• Continued melting of permafrost will release organic matter which naturally contains high concentration of aromatic structures (structures similar to benzene rings). These kinds of organic matter have been shown to enhance the production rate of methylmercury.

Enhanced methylmercury bioaccumulation in the fish:

  • For a given amount of methylmercury in the water, there are various factors that control the concentration and bioaccumulation of methylmercury in the food chain. In a given water body, bigger fishaccumulate more methylmercury than smaller fish. Because of climate change, oceanic temperatures will be higher and higher temperatures have been shown to increase the metabolic growth rate and size of fish. Therefore, for a given amount of inorganic mercury emitted in the atmosphere or water, more methylmercury will accumulate in the fish (consequently, increase human exposure to methylmercury) as climate change becomes more severe.

These research results combined with the recent reports on higher genetic susceptibility of some people to mercury poisoning suggest that in order to protect human and wildlife health from negative effects of methylmercury exposure it is essential to swiftly enact and implement stringent laws to reduce both global mercury and greenhouse emissions from all major sources including coal power plants.

Governments across the globe now recognize that mercury is an extremely toxic metal that harms health of millions of children and adults every year and have moved forward with an international treaty to address this toxic pollution, called the Minamata convention. The Minamata convention was recently opened for signatures after 4 years of negotiations. The treaty will come into effect as soon as the 50th nation ratifies it. It has already been signed by 93 nation-states. I am happy to note that United States has been the first nation to ratify the treaty. We await , however, ratification from 49 more countries before the treaty can go into effect.

As an organization, EDF has been educating consumers and seafood businesses about mercury in seafood via our EDF Seafood Selector by doing quantitative Synthesis of Mercury in Commercial Seafood for many years. We also have expertise on the scientific, legal, and stakeholder processes that laid the groundwork for implementation of Mercury and Air Toxics Standards in the U.S; the health and economic implications of these emission standards; and the current state of technology available to reduce emissions from power plants in the U.S.

Thanks to your strong support, the U.S. has taken action to reduce mercury from power plants, the largest domestic source of mercury pollution. While many power plant companies are moving forward with investments to reduce mercury pollution, we need you to continue making your voices heard because the mercury standards (MATS) are still being challenged in the court from time to time.

References

  1. Kathryn R. Mahaffey, Robert P. Clickner, and Rebecca A. Jeffries (2009) Adult Women’s Blood Mercury Concentrations Vary Regionally in the United States: Association with Patterns of Fish Consumption (NHANES 1999–2004) Environ Health Perspect. 117(1): 47–53.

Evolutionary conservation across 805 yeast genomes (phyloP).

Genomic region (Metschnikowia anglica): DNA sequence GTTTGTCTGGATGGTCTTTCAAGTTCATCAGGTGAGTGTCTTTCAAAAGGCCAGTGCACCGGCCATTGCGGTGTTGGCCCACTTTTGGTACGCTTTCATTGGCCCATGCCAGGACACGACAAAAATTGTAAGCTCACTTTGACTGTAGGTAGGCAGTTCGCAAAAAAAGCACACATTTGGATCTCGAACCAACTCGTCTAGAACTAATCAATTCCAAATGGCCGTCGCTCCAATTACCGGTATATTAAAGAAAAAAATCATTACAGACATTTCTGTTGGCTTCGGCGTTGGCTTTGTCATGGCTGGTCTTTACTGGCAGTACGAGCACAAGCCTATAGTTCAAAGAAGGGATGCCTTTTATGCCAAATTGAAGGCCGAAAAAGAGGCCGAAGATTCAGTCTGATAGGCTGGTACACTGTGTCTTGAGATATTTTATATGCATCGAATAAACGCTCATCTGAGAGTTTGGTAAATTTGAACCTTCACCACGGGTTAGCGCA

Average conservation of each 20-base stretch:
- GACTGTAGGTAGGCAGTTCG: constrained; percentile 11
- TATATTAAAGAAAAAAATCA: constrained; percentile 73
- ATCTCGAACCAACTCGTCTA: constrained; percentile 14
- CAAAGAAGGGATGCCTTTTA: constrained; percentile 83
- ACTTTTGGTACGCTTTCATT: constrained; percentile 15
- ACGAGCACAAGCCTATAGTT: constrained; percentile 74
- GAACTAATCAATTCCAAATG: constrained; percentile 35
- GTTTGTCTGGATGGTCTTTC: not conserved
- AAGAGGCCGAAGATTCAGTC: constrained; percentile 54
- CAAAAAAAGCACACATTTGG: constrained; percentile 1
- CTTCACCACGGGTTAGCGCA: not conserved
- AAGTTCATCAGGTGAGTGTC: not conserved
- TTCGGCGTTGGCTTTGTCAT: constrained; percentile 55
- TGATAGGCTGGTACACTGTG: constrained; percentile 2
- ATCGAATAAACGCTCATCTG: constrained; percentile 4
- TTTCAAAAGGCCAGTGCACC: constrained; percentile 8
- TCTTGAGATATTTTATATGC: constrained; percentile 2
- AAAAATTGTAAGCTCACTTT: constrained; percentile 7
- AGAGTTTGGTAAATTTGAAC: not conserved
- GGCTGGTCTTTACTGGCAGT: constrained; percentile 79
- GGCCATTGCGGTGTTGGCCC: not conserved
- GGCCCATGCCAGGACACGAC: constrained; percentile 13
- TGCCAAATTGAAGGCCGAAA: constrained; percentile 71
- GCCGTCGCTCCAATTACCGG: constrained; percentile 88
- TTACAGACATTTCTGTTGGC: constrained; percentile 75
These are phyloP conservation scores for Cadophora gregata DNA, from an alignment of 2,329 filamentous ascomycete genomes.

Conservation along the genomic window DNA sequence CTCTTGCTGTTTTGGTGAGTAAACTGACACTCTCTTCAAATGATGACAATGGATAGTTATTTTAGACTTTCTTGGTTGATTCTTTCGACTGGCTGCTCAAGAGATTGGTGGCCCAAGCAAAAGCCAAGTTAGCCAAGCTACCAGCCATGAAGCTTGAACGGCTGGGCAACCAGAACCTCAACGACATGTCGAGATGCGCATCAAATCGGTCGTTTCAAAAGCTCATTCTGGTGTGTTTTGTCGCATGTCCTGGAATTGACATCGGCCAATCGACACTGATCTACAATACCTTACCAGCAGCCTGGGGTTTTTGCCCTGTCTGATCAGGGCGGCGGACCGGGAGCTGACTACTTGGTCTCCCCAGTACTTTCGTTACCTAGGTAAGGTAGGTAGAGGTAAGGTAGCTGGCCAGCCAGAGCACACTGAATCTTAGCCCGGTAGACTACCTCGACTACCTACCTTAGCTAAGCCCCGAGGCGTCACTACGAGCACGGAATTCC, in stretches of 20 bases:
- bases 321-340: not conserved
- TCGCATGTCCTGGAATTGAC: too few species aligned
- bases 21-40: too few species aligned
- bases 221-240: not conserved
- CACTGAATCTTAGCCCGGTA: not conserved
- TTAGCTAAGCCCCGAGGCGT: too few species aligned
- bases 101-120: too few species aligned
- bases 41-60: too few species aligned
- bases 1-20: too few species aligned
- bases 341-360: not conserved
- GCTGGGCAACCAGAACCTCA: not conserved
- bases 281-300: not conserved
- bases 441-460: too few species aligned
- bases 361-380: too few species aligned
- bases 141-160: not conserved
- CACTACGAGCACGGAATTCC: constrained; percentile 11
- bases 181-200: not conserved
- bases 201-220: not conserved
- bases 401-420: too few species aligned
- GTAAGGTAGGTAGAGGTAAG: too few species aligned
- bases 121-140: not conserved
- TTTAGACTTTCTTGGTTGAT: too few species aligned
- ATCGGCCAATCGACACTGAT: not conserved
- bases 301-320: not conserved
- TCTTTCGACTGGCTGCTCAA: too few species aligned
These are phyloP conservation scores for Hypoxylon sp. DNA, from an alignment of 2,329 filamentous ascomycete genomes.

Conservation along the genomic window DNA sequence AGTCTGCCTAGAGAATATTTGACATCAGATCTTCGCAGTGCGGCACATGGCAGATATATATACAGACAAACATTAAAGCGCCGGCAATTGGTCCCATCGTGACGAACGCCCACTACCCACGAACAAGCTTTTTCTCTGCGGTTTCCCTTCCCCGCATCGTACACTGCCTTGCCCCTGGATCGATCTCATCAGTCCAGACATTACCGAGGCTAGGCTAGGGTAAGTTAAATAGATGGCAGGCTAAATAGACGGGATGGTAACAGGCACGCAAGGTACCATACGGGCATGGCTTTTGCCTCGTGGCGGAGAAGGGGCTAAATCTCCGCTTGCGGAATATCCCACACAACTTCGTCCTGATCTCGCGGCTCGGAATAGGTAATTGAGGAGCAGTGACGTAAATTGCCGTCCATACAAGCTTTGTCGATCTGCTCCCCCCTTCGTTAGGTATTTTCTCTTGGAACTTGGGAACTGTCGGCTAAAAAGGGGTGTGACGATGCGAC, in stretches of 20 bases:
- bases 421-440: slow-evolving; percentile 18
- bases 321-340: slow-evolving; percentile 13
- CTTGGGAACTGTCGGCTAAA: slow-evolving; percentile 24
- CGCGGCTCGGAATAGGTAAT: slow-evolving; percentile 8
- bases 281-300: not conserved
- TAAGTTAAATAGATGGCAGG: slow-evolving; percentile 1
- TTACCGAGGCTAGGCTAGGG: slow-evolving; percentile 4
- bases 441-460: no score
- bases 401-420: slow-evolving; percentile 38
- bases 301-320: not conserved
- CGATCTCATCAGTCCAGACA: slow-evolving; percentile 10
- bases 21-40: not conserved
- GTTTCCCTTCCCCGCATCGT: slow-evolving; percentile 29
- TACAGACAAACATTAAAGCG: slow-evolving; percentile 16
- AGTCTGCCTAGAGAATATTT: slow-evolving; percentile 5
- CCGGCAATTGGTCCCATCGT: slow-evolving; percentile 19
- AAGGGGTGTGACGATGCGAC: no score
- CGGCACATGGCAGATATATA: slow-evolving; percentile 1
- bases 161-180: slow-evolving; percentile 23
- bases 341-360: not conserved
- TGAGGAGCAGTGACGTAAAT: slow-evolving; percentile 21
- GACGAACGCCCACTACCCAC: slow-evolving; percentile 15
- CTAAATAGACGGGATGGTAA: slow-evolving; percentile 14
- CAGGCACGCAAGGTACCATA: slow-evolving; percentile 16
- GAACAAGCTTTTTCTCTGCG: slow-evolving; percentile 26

2. Goacher, W. James and Brian Branfireun (2013). Evidence of millennial trends in mercury deposition in pristine peat geochronologies. Presented at the 11th International Conference on Mercury as a Global Pollutant; Edinburgh, Scotland.
  3. Dijkstra JA, Buckman KL, Ward D, Evans DW, Dionne M, et al. (2013) Experimental and Natural Warming Elevates Mercury Concentrations in Estuarine Fish. PLoS ONE 8(3): e58401. doi:10.1371/journal.pone.0058401
  4. Webster, Jackson P. et al. (2013) The Effect of Historical and Recent Wildfires on Soil-Mercury Distribution and Mobilization at Mesa Verde National Park, Colorado, USA. Presented at the 11th International Conference on Mercury as a Global Pollutant; Edinburgh, Scotland.
  5. Blum et al (2013) Methylmercury production below the mixed layer in the North Pacific Ocean Nature Geoscience 6, 879–884
  6. Stramma, Lothar (2010) “Ocean oxygen minima expansions and their biological impacts,” Deep Sea Research Part I: Oceanographic Research Papers. 57: 587–595
  7. Bjorn, Erik et al. (2013) Impact of Nutrient and Humic Matter Loadings on Methylmercury Formation and Bioaccumulation in Estuarine Ecosystems. Presented at the 11th International Conference on Mercury as a Global Pollutant; Edinburgh, Scotland.
  8. Bedowski, Jacek et al. (2013) Mercury in the coastal zone of Southern Baltic Sea as a function of changing climate: preliminary results. Presented at the 11th International Conference on Mercury as a Global Pollutant; Edinburgh, Scotland.
  9. Grandjean, Philippe, et al. (2013) Genetic vulnerability to MeHg. Presented at the 11th International Conference on Mercury as a Global Pollutant; Edinburgh, Scotland.
  10. Qureshi et al (2013): Impacts of Ecosystem Change on Mercury Bioaccumulation in a Coastal-Marine Food Web presented at the 11th International Conference on Mercury as a Global Pollutant; Edinburgh, Scotland.